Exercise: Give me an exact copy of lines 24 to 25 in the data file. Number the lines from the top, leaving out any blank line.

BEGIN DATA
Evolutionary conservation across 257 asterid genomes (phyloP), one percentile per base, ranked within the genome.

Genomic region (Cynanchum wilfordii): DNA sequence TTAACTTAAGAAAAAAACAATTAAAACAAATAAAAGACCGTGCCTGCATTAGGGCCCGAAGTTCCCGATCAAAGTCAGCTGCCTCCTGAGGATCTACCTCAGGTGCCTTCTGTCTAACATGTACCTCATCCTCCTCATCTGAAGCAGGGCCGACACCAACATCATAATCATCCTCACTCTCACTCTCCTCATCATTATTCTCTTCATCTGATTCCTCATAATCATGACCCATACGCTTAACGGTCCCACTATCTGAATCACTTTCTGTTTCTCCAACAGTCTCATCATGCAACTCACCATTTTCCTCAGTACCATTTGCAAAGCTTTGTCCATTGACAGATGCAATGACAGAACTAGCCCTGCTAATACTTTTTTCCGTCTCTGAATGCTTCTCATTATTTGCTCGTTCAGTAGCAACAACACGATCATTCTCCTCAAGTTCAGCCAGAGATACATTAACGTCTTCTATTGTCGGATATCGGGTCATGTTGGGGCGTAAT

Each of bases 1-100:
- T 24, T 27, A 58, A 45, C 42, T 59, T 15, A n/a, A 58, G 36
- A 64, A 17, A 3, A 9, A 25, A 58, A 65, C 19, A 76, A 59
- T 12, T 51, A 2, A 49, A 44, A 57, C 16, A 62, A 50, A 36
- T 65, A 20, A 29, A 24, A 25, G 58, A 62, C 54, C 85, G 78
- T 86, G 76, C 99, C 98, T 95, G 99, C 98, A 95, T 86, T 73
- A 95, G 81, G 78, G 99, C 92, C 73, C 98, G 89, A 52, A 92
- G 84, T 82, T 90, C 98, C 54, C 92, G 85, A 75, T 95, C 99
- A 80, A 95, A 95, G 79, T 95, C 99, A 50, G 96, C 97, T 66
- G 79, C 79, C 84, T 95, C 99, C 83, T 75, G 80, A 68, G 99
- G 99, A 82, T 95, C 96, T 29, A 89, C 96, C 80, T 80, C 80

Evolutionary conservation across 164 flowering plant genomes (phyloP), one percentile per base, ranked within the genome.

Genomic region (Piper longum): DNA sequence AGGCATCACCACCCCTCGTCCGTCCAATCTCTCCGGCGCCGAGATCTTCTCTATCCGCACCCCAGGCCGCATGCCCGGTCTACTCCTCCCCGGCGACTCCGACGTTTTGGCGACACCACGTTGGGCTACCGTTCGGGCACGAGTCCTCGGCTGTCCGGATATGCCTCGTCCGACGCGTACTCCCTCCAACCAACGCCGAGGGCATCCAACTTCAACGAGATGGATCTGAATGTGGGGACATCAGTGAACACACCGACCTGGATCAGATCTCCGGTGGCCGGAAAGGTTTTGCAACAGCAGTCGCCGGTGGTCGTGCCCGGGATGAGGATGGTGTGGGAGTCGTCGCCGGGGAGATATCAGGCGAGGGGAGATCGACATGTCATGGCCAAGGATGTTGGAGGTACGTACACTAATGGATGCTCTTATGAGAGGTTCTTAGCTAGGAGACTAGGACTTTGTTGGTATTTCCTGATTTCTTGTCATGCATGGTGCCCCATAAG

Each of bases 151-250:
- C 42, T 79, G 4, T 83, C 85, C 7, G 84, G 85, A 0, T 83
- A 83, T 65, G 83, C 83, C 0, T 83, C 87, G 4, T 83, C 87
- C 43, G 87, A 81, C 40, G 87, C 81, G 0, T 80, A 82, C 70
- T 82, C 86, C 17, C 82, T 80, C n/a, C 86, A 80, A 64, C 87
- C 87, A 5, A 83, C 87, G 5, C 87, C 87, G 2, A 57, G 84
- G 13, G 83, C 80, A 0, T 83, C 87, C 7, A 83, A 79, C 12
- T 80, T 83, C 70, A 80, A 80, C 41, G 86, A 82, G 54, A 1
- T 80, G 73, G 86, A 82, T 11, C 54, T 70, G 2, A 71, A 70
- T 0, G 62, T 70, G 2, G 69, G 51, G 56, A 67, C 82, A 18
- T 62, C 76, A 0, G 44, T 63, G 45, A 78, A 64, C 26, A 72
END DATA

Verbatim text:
- T 80, G 73, G 86, A 82, T 11, C 54, T 70, G 2, A 71, A 70
- T 0, G 62, T 70, G 2, G 69, G 51, G 56, A 67, C 82, A 18